Plan Sponsors Face Several Decisions About Emergency Savings Offerings

They need to determine how emergency savings accounts will be invested and whether to match employees’ savings, as well as whether recordkeepers’ out-of-plan or in-plan options are best.

Since the pandemic has exposed many Americans’ lack of emergency savings, retirement plan recordkeepers have been scrambling to create both in-plan and out-of-plan solutions, according to a recent report from Commonwealth.

The report, “Eye on Systemic Change in the Retirement Industry: How Recordkeepers Are Leading the Charge to Address the Emergency Savings Crisis,” notes that 37% of Americans were unable to manage a $400 emergency even before COVID-19. This percentage is even higher for lower-income workers, as well as women- and Black-led households, the report says, estimating that financial stress creates lower productivity which costs companies up to $250 billion a year.

“The emergency savings crisis has only been exacerbated by COVID-19; therefore, it is even more important today that recordkeepers develop emergency savings solutions as soon as possible,” the report says. “Critically, recordkeepers should be focusing on low- and middle-income employees most in need of an affordable, accessible solution.”

Commonwealth interviewed nine of the nation’s largest recordkeepers for the report and found that the majority of them are developing solutions that aren’t tied to retirement accounts, though several said they would offer both in-plan and out-of-plan solutions to meet participant and plan sponsor demand.

Commonwealth says plan sponsors that are considering offering a solution should start by defining what an emergency savings account should be. According to the report, recordkeepers’ opinions are divided on this basic premise. For instance, one recordkeeper interviewed said a participant would be covered with just $1,000 in savings, while others said an emergency account should enable a person to save three to six months’ worth of expenses.

The sponsor should also decide how the funds should be invested, if at all, and how liquid they should be, Commonwealth says. Sponsors then need to decide if they want to offer a match, and, if so, if it should only be extended to low- and middle-income workers.

Then there is the decision of whether to make it an in-plan or out-of-plan solution. In-plan emergency savings accounts are easy to implement because the payroll integration is already there with the defined contribution (DC) plan, Commonwealth says. It adds that if workers first open an emergency savings account, it can provide a ramp for them to become more financially stable and progress to saving for retirement. However, one big drawback with this approach is that withdrawals are subject to taxes and penalties for those younger than 59.5.

“The benefits of out-of-plan options include the ability to launch faster, to incorporate engaging product features and to allow for portability between employers,” the report says. The only drawback is that because they are separate from the 401(k), they can incur additional fees.

Fidelity has created a out-of-plan emergency savings option offered in partnership with plan sponsors through the workplace, called Fidelity Goal Booster, says Eliza Guilbault, vice president of thought leadership, workplace investing at Fidelity Investments. It can be offered either way, Guilbault says.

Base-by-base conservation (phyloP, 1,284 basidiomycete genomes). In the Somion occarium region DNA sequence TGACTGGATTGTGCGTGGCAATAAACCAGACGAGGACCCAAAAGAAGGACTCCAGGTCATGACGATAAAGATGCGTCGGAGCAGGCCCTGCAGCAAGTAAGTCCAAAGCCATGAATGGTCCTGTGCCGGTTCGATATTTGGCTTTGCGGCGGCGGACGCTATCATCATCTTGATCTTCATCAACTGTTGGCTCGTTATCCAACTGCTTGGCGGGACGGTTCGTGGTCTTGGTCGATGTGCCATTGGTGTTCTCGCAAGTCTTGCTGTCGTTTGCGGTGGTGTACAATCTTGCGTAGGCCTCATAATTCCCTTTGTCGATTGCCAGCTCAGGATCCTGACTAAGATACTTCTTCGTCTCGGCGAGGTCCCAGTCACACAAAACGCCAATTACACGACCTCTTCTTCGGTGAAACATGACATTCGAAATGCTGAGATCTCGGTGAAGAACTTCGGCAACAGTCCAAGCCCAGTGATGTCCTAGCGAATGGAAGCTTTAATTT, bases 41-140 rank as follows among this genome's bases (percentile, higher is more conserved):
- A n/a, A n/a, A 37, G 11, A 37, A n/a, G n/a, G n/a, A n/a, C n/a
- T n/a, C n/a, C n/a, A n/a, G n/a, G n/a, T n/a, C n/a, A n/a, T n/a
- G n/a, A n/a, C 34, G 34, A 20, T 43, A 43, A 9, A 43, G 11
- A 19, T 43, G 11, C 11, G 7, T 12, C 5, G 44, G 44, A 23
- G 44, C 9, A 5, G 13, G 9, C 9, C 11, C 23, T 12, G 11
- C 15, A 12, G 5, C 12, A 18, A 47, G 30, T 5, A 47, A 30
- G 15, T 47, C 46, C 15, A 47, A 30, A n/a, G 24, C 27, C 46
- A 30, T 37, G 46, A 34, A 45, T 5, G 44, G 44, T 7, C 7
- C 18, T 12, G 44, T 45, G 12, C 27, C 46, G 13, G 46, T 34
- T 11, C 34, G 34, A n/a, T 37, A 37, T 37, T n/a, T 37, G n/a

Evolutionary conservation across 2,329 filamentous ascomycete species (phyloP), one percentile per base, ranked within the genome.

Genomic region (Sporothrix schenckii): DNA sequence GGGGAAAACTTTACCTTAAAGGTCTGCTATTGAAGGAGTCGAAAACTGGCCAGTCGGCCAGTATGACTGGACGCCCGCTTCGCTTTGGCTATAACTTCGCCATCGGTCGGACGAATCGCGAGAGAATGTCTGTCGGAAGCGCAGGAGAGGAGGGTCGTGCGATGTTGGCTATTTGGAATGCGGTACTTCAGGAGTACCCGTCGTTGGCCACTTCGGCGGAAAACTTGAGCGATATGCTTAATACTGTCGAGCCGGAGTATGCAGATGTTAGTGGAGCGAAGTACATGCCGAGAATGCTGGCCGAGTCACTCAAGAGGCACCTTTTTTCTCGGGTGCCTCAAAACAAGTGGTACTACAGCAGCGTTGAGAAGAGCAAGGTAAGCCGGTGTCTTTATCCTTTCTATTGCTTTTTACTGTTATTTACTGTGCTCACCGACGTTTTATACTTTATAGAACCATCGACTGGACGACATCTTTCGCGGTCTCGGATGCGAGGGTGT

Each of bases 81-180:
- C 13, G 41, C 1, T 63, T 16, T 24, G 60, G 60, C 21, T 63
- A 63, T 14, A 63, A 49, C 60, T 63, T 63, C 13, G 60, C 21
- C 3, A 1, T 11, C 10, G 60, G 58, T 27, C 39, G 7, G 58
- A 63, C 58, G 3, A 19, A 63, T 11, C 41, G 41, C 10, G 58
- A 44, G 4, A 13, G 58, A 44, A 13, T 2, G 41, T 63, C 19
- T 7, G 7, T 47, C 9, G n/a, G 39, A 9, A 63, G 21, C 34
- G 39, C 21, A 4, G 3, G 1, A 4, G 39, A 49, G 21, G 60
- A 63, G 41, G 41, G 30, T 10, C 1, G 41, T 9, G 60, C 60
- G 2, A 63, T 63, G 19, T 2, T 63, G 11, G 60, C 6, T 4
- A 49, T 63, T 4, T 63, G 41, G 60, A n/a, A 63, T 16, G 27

“An out-of-plan approach is more broadly available to employees because, unlike an in-plan approach, it isn’t limited to those already in the retirement plan,” she says. “It is easy for employees to access, and they can take it with them, whereas if it were in-plan and the left the company, that could cause some issues. They might have to liquidate their savings, depending on the plan charter. With respect to regular withdrawals from in-plan accounts, there are taxes and penalties.”

Lee Stevens, head of institutional sales at T. Rowe Price, says there’s not necessarily one approach that works for all plan sponsors.

“It really depends on the initial goal of the plan sponsor,” Stevens says. “If they feel the need is pressing because of the pandemic and ensuing surveys exposing paltry emergency savings, out-of-plan is quicker. If they want the benefit of having it be integrated with payroll and the retirement plan, the better option is an in-plan solution.”

Stevens says, like the Commonwealth report, she has found that most recordkeepers are in the process of building solutions.

T. Rowe Price clients have been expressing a great deal of interest in emergency savings accounts, she says. “Our annual ‘Retirement Savings and Spending’ survey gives us the probable reasons why. Fifty-four percent of participants say financial challenges create the most stress, and 45% use their credit cards to cover unexpected expenses.”

T. Rowe recommends plan sponsors consider four key things when selecting and monitoring an emergency savings partner: data security, service, cost and outcomes.

Stevens says plan sponsors should ask, “What is it that they are trying to accomplish? After a year of offering this, has it reduced hardship withdrawals and loans? These are four key criteria and, if the emergency savings is offered in-plan, they become fiduciary decisions.”

Dave Kilby, president and CEO of FinFit, says he expects recordkeepers will be able to roll out any new offerings in the next 12 months. He says he hopes plan sponsors that offer emergency savings options to employees who have not yet started saving for retirement pair the account with robust communications about the importance of making that leap.

“This can be a great opportunity for plan sponsors to build an environment that creates both short-term and long-term financial planning,” Kilby says.